Geekzone: technology news, blogs, forums
Guest
Welcome Guest.
You haven't logged in yet. If you don't have an account you can register now.




484 posts

Ultimate Geek
+1 received by user: 63

Lifetime subscriber

Topic # 21361 24-Apr-2008 05:12
Send private message

One of the things I love about working with technology, is that every so often you are fortunate enough to have a "hey wow" moment. The software I am writing about is just so useful, and so incredibly easy to set up, that it certainly was the cause of such a moment.

O
ver the last few days, have been playing with a piece of software that allows me to take advantage of the data connection on my phone to the benefit of my Lenovo Thinkpad.

The software is called Walking Hotspot, and is available for free from http://www.walkinghotspot.com.

This  software is for Symbian and Windows Mobile phones. To use it, the phone must support both WiFi, and some sort of data over cellular option. It allows you to set up your phone so that it is your very own walking hotspot. The idea here is that you can use your laptop or any other WiFi capable device to connect to the phone running the hotspot software, so that you can use your phone's Internet connection from another device. The connection can be encrypted using WEP for additional security.

Now it's true that many phones can use Bluetooth to do a similar thing, but there are a few points to note. Firstly, certainly on GSM networks, when you do this you are only connecting with GPRS, and not the faster forms of Internet connectivity such as 3G or HSDPA. Secondly, not all phones offer the modem service. And thirdly, it can be complex for a user to set up.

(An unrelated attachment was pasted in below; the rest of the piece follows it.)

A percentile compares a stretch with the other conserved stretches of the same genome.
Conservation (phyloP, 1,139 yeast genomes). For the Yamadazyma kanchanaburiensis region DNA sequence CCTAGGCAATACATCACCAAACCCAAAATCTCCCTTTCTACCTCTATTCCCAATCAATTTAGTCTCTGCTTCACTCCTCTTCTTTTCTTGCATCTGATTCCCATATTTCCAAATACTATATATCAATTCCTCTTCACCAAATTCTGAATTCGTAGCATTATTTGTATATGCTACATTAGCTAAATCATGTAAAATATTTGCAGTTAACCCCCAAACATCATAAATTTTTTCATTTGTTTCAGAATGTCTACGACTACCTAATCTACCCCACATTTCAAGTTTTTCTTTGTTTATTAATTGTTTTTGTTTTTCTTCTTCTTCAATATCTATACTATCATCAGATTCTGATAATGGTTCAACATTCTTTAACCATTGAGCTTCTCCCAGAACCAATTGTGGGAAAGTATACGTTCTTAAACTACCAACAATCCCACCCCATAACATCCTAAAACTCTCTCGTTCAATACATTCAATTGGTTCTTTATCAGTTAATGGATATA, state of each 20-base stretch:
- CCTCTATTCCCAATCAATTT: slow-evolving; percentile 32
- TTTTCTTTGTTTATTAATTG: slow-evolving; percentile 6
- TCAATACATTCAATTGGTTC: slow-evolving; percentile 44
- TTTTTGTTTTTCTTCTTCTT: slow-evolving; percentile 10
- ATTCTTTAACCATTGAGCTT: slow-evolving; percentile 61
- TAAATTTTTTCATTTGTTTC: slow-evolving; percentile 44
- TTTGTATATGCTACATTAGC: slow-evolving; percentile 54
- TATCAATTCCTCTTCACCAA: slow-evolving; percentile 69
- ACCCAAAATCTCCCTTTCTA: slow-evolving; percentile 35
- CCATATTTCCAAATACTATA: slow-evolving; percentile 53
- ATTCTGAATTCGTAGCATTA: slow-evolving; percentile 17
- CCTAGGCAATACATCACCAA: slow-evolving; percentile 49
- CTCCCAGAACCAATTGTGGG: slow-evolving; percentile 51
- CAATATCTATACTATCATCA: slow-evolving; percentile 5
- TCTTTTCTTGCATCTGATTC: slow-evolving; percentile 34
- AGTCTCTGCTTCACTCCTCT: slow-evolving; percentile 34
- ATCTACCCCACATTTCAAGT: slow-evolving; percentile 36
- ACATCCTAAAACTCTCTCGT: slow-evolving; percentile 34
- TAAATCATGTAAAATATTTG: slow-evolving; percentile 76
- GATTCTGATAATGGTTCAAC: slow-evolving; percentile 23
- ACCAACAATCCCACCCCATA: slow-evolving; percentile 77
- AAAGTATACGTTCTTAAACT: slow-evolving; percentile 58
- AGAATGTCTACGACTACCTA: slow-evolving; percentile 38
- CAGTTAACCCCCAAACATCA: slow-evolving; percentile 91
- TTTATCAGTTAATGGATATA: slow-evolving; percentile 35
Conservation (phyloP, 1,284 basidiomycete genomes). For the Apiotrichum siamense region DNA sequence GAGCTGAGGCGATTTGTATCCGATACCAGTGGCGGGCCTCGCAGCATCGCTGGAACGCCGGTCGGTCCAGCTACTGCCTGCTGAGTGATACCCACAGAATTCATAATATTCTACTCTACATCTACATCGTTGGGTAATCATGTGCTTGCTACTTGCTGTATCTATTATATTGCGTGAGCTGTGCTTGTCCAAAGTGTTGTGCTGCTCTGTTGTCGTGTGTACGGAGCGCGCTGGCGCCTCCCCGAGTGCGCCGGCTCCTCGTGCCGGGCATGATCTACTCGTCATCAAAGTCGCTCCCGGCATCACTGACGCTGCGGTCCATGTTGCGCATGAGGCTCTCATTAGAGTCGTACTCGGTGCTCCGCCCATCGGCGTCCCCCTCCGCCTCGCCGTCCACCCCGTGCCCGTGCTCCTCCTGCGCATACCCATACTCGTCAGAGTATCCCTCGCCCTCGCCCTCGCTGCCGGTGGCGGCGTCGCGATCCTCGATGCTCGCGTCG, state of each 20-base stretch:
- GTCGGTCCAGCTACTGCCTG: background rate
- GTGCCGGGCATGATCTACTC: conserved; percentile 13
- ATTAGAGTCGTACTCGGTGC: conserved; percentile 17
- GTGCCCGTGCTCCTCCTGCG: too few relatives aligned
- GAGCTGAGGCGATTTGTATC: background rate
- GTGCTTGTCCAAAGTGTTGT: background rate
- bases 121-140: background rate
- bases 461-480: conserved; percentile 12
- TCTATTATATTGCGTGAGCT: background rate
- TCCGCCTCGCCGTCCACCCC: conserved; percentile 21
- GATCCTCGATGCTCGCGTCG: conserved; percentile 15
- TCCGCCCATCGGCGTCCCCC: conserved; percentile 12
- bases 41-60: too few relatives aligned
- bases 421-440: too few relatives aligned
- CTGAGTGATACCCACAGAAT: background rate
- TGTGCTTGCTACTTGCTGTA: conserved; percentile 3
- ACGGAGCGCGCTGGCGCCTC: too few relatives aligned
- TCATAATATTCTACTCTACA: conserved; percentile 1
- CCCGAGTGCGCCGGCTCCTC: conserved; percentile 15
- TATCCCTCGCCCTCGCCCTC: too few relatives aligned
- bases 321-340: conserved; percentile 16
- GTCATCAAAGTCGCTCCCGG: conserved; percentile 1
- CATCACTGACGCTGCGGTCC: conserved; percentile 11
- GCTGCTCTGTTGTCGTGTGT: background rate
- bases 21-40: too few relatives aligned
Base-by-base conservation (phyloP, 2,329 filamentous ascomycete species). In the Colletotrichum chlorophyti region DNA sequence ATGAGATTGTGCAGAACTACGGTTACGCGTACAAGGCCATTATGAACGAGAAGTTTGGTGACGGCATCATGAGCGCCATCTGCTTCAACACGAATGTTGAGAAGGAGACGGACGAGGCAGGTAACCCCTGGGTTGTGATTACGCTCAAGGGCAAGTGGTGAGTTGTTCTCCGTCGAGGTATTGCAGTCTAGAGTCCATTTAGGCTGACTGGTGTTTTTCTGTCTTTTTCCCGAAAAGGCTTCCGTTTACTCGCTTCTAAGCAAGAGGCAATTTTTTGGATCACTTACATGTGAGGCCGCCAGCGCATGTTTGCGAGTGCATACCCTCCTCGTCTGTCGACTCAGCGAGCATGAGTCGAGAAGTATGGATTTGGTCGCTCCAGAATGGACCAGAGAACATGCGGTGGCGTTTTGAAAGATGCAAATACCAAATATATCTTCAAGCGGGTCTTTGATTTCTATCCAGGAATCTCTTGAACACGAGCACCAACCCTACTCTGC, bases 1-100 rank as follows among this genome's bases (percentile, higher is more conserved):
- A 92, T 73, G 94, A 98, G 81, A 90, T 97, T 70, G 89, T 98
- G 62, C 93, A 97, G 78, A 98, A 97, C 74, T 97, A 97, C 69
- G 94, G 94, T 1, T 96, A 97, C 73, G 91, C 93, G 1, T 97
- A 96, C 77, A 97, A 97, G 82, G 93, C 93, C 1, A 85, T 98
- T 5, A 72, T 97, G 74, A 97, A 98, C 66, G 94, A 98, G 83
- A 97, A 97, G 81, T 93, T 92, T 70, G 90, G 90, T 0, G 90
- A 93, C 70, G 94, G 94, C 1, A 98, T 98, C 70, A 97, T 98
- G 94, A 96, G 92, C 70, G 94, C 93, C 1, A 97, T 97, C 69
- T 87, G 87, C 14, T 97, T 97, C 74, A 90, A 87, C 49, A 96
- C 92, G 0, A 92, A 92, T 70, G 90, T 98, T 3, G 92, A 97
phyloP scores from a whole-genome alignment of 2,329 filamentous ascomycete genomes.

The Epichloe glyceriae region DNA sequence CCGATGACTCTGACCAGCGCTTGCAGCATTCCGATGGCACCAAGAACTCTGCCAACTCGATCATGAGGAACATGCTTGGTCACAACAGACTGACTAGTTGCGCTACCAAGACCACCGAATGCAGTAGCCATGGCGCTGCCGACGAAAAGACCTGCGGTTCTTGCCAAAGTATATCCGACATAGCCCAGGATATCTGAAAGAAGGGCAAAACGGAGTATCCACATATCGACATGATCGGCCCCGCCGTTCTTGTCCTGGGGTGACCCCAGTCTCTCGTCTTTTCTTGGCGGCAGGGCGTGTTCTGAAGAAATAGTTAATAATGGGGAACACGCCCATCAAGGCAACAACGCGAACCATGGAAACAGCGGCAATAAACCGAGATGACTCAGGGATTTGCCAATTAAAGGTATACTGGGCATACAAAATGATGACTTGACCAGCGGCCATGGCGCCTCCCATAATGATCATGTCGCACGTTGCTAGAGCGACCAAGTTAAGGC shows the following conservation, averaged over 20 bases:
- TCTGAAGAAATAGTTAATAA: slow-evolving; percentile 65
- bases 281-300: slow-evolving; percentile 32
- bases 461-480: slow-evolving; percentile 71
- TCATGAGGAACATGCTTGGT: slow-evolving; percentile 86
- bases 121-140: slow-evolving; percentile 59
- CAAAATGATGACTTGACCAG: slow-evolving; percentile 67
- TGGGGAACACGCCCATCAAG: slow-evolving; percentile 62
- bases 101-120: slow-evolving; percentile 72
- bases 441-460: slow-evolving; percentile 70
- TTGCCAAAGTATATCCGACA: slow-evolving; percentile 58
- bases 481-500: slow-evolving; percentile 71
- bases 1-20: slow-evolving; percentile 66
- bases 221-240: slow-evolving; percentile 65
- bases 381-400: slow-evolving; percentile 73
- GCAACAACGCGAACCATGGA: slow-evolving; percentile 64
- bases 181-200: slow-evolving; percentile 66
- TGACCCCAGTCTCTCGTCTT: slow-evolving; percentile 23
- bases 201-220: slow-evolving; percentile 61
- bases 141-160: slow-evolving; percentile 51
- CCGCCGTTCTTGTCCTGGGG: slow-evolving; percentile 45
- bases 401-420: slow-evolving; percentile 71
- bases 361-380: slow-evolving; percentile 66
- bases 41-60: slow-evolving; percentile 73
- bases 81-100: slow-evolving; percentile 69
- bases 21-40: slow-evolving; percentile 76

With Walking Hotspot, you just set up your access point complete with WEP security if you want, bring up the wireless manager on the device from which you want to connect, and establish an ad hoc connection.
The free version is limited in that you can only establish one concurrent connection. The paid version, being distributed through carriers, permits five concurrent connections. But for personal use, the free version is fine.

Obviously, because you will be using the WiFi and data over cellular capabilities of your phone, you're going to use a lot of battery power, and this may be an issue on units that offer poor battery performance.

This software is pure genius and is working brilliantly on my Nokia N82.




Jonathan Mosen

 

Mosen Consulting, for advice on web and app accessibility

 

http://mosen.org

Create new topic
1780 posts

Uber Geek
+1 received by user: 35

Trusted

  Reply # 126011 24-Apr-2008 05:28
Send private message

Thanks for sharing Jonathan. Added to favourites.

BDFL - Memuneh
60051 posts

Uber Geek
+1 received by user: 11138

Administrator
Trusted
Geekzone
Lifetime subscriber

Reply # 126021 24-Apr-2008 07:34
Send private message

When you connect via Bluetooth you are connecting to the available service - GPRS, WCDMA or HSDPA.

The only problem with Bluetooth is not the connection being to GPRS - as I said it is not limited. The problem is that Bluetooth is limited to 115 Kbps over the link to the terminal - your PC. That's the real limit.

Some devices offer Internet Sharing over Bluetooth which is basically PAN. Some other devices offer DUN.





 
 
 
 


Try Wrike: fast, easy, and efficient project collaboration software


484 posts

Ultimate Geek
+1 received by user: 63

Lifetime subscriber

Reply # 126023 24-Apr-2008 07:50
Send private message

This is interesting info Mauricio, because Vodafone advised me that if you connect using DUN and *99#, you get GPRS, not 3G. But what you say makes perfect sense and would account for the speed.




Jonathan Mosen

 

Mosen Consulting, for advice on web and app accessibility

 

http://mosen.org

26233 posts

Uber Geek
+1 received by user: 5816

Moderator
Trusted
Biddle Corp
Lifetime subscriber

  Reply # 126026 24-Apr-2008 07:59